- Show GENUINE interest and understanding;
- Listen with attention to what the speaker is saying, to both verbal and nonverbal language.
“Success as a teacher does not depend on the approach or method that you follow so much as on your integrity as a person and the relationships that you are able to develop in the classroom. The ability to build and maintain human relationships in this way is central to effective teaching” (Sowden, 2007 p.308).
As teachers, we develop an invisible web in the classroom by:
- Developing relationships with individuals & with the class as a whole;
- Valuing and respecting all students (including their right to retain a low profile if they so wish);
- Acknowledging the unique contribution that each individual can make to the learning and social well-being of the class as a whole;
- Being encouraging and drawing people out;
- Responding to student initiatives;
- Not behaving in repressive or authoritarian ways.
Some Classroom Manager Tips:
- Counting till 3;
- Reorganizing students seats (avoid free-riders);
- Giving points to Girls X Boys when students’ stand up;
- Routine + Board Routine;
- Give students roles;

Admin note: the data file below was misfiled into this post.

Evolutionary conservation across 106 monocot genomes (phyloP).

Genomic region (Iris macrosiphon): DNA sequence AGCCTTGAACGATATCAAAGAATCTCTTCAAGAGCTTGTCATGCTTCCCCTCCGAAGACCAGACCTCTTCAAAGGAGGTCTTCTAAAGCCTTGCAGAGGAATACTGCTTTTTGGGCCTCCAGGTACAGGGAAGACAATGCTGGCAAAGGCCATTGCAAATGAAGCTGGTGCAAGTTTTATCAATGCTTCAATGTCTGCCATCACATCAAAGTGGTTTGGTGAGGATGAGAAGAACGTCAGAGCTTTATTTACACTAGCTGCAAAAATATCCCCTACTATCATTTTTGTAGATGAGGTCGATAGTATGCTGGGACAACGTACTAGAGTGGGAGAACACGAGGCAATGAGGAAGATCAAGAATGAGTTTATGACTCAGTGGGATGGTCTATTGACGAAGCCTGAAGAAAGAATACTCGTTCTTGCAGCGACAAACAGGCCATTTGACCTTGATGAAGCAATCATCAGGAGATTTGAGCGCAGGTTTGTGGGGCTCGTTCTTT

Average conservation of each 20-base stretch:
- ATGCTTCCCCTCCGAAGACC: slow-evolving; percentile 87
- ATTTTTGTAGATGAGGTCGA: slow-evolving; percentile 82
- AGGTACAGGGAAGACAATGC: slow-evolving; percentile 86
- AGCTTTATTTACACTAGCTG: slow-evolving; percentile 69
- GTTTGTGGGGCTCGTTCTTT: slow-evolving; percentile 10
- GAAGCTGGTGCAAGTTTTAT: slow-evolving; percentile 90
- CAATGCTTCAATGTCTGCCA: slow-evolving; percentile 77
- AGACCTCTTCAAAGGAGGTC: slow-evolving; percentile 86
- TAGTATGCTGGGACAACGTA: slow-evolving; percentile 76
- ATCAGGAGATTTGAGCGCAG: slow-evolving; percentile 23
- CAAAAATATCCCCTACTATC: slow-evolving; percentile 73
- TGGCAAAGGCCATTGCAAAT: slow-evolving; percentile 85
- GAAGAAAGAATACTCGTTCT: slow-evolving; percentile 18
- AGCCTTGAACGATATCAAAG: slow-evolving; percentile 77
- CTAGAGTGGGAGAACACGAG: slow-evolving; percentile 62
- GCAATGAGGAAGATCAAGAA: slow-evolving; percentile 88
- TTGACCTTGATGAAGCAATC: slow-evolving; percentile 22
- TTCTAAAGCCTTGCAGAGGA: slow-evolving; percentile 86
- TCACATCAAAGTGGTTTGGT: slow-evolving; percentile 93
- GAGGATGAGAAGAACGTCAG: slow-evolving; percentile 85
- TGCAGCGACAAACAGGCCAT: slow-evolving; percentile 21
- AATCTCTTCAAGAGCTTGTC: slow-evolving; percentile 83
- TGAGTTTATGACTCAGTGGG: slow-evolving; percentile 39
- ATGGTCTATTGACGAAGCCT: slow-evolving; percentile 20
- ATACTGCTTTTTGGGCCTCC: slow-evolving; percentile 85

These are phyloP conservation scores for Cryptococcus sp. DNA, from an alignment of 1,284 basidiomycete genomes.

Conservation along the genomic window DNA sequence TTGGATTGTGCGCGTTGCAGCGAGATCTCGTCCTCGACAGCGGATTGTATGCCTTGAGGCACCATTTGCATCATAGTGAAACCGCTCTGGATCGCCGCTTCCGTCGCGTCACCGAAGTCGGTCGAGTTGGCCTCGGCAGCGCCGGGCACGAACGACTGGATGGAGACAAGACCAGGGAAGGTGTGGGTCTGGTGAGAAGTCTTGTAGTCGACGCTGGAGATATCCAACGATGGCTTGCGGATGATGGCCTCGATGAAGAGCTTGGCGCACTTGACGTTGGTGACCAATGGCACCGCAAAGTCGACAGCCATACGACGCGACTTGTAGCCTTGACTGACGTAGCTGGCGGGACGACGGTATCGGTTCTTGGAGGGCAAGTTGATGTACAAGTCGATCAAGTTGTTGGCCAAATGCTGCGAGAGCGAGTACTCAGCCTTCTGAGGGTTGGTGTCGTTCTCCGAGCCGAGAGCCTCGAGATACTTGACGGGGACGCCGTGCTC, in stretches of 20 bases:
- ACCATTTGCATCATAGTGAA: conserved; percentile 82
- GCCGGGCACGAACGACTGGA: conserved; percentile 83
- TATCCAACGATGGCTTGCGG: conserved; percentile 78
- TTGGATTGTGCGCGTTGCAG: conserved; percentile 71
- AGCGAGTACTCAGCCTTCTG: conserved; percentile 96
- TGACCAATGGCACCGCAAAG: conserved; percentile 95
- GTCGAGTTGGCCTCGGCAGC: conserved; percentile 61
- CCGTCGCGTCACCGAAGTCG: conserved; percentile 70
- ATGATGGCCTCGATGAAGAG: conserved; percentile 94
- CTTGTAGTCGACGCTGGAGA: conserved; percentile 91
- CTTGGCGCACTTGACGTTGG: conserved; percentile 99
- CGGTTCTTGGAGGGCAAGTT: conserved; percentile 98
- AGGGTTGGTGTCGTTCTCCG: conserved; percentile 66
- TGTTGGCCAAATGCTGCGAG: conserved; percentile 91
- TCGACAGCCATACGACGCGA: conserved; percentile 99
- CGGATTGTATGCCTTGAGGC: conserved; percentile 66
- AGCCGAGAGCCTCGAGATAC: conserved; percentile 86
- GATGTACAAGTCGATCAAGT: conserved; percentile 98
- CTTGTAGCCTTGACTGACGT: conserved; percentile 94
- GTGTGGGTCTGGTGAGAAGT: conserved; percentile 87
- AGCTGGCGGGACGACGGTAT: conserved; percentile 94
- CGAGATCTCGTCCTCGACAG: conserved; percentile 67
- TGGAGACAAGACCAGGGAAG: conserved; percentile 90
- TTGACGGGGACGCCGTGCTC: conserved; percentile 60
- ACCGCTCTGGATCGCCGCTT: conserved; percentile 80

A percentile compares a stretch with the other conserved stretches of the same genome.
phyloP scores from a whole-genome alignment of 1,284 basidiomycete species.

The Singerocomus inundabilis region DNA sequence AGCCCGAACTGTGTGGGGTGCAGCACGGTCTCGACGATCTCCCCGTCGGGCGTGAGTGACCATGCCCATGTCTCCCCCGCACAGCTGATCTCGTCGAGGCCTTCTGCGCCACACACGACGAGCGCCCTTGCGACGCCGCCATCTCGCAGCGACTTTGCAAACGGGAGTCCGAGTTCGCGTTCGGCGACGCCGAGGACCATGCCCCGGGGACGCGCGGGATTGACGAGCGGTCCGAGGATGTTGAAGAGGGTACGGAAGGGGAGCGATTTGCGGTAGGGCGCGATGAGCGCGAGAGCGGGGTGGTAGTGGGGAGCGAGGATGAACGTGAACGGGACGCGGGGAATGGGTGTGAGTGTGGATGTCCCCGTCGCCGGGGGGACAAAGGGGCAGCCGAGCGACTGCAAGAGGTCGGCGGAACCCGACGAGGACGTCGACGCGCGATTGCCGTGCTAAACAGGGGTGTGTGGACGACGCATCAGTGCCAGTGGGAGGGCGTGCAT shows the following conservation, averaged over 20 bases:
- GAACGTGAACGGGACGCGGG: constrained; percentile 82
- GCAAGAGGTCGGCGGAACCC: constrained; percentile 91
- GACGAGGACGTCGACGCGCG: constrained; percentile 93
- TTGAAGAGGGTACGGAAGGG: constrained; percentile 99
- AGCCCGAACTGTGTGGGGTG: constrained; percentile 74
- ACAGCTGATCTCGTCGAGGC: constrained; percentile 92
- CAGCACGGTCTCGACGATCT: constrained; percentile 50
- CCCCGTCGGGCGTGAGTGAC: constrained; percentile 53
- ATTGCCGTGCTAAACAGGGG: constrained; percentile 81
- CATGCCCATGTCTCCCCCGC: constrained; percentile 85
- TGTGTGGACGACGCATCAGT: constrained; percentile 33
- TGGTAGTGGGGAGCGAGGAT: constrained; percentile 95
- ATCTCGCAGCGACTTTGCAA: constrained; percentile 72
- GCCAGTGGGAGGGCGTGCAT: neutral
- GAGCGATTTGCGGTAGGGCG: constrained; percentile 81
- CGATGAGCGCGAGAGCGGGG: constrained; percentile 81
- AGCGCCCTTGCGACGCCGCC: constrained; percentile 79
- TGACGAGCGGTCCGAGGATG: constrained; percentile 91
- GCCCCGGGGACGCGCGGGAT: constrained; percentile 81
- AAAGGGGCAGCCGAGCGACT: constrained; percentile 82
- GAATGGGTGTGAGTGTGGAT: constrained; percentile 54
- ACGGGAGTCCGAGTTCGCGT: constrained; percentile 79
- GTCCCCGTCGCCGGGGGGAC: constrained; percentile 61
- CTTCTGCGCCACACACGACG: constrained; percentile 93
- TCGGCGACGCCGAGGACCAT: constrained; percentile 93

- Build Rapport;
- Monitor, etc.
Besides all these, remember to keep your goals achievable. Reaching for unattainable aims also impedes good classroom management.
Even though I’m uploading this content under the ICELT category – because I’ve studied more extensively about this topic in my ICET classes -, Classroom Management is an essential topic to all classes and courses.
Make sure you use the comment section, to comment about this article and share your tips on Classroom Management.
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- Hadfield, J. (1992) Classroom Dynamics. Oxford University Press.
- Luk, J. (2004) The Dynamics of Classroom Small Talk. Issues in Applied Linguistics Vol. 14 No. 2, 115-132.
- Scrivener, J. (2012) Classroom Management Techniques. Cambridge University Press.
- Dornyei, Z & Murphey, T. (2003) Group Dynamics and the Language Classroom. Cambridge University Press.
- Long, M. & Porter, P. (1985) Groupwork, Interlanguage Talk and Second Language Acquisition. TESOL Quarterly. Volume 19, Issue 2, pp. 207-228.
- Sowden, C. (2007) Culture and the Good Teacher in the Language Classroom. ELT J (2007) 61 (4): 304-310..